Chinese Water Dragons are fun pets that require very specific environmental conditions. When these conditions are not met problems can occur, in this case the pet was unable to lay its eggs and was feeling ill.

Because these eggs were becoming toxic it was decided to remove them in version of a surgery called an ovariohysterectomy (OVH), more commonly known as a spay.  This surgery prevents this Water Dragon from laying eggs in the future, so it will not encounter this illness again.

This page shows graphic pictures from an actual surgery.

Husbandry

These animals originate from Southeast Asia so they require high humidity with plenty of water and a temperature range of 82-97 degrees F. They are tree climbers so make sure their cage has plenty of branches.

They need large cages to feel secure. If the cage is too small they will constantly rub their noses to the point that they will rub the bone raw. Male Water Dragons are territorial, so only one male should be in a cage. Two females can be kept with each male.

Insects and other arthropods, along with small mice, fruits, and vegetables are good foods to give them. Always use a multipurpose vitamin powder in their food several times per week.

Reproduction

Approximately twice per year they lay 8-12 eggs. They should be incubated in vermiculite at 78-80 degrees F for approximately 3 months. Make sure no insects bother them while they are incubating.

7 eggs laying on vermiculite

This is what we normally want to see, eggs laid on vermiculite

In the case that follows the Water Dragon was unable to lay its eggs, which caused it to become ill. Surgical intervention was needed to correct the problem.

Diagnosis

A patient like this is not eating well and, a distended abdomen (called the coelomic cavity in birds and reptiles) can be palpated during an examination.

Coelomic cavity (abdomen) of a water dragon filled with large eggs

An x-ray reveals the extent of the eggs in our patient. The coelomic cavity (reptile equivalent of the abdomen) is filled with eggs.

Anesthesia

Anesthesia is very important, especially in such a small patient. To minimize the risk of anesthesia we insert a flexible breathing tube into the trachea (windpipe) of our patient. This tube allows us to give oxygen and anesthesia in very refined quantities. It also allows us to inflate the lungs since reptiles commonly do not breathe on their own when anesthetized.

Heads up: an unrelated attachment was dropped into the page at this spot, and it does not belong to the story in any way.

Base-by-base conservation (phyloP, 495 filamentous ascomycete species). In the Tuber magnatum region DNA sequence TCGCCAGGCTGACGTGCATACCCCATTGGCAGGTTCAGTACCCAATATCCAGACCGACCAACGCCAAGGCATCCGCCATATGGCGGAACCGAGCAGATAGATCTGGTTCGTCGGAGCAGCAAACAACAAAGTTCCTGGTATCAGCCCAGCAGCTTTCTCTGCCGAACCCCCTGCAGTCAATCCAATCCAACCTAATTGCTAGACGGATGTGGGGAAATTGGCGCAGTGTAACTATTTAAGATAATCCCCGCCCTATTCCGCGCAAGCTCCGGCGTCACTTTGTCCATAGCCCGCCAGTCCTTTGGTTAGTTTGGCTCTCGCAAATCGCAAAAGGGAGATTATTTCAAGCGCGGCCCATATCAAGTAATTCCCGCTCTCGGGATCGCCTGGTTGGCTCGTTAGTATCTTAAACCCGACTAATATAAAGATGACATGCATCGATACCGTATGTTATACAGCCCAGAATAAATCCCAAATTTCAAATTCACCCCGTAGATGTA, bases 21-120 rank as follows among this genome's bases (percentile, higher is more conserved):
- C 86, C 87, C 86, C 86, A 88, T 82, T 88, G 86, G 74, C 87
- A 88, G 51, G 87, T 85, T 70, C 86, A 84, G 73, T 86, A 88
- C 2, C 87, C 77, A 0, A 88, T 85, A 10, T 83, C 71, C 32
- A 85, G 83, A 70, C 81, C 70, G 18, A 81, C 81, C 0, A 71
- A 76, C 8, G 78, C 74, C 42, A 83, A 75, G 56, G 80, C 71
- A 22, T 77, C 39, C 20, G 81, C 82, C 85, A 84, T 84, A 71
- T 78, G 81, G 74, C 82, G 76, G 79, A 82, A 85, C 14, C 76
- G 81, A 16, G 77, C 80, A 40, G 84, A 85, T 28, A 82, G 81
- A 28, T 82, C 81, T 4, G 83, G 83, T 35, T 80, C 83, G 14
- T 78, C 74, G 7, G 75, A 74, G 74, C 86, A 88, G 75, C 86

Intubation a water dragon

It takes lots of fingers and good lighting to be able to gently put the small breathing tube into the trachea

After the breathing tube has been placed and our patient anesthetized it is prepared for surgery.  We use several instruments to monitor the oxygen level of our patient during surgery, the primary one being a Pulse Oximeter.  The Pulse Ox is an instrument that measures oxygen saturation in the red blood cells. It is instruments like this, along with our extensive expertise with reptiles, that allows us to safely anesthetize such a small patient.

Pulse Oximeter showing an oxygen saturation of 94%

This Pulse Ox is showing an oxygen saturation of 94% (normal) and a heart rate of 157 beats per minute. These are good numbers for a pet that is under anesthesia. 

Water dragon it its back ready for surgery with the Pulse Ox attached to the tail

On the right side of this picture you can see a probe placed on its tail. This probe goes to the Pulse Ox.

We have much more information on how we anesthetize a wide variety of animals, ranging from a tiny bird to a 200 pound Great Dane. Click here to learn more about anesthesia.

Surgery

This is a sterile procedure, and we perform it in an aseptic manner just like any other surgery.

Surgeon preparing sterile instruments for surgery

Our doctor for this surgery is fully capped, masked, and gloved. Dr. R our surgeon is sorting his sterile instruments just prior to starting the procedure. 

Great care must be taken when making an incision into the coelomic cavity. There is a large vein that lies just under the scales, and if punctured, can cause extensive bleeding. Such a small animal can not tolerate blood loss that would be acceptable in other animals.

Looking for the vein just after incising the skin

Lifting up the skin after the initial incision to identify the location of the vein

The coelomic cavity is filled with eggs that literally spill out when we make our incision. Each ovary with its associate eggs is isolated, and the shell gland with eggs is removed.

Exteriorizing the multiple eggs from the coelomic cavity

It is amazing how many eggs can be in this small creature

A special instrument called a hemoclip is used to clamp the blood vessels that lead to the ovary and shell gland. The hemoclip is used because it minimizes surgical time, so there is less risk of anesthesia. This instrument uses a small metal clip to stop the blood flow. The clip can be vividly seen on an x-ray because it is metallic.

Using the hemoclip to clamp the blood supply to the ovary

Gently applying the hemoclip on the blood vessels that supply the ovary

Iguana spondylosis

The metallic hemoclips are under the red circle of this iguana with arthritis called spondylosis

After surgery our patient is taken to a warm room at 85 degrees F for recovery. Pain medication is given, and temperature monitored, until it is well enough to go home.

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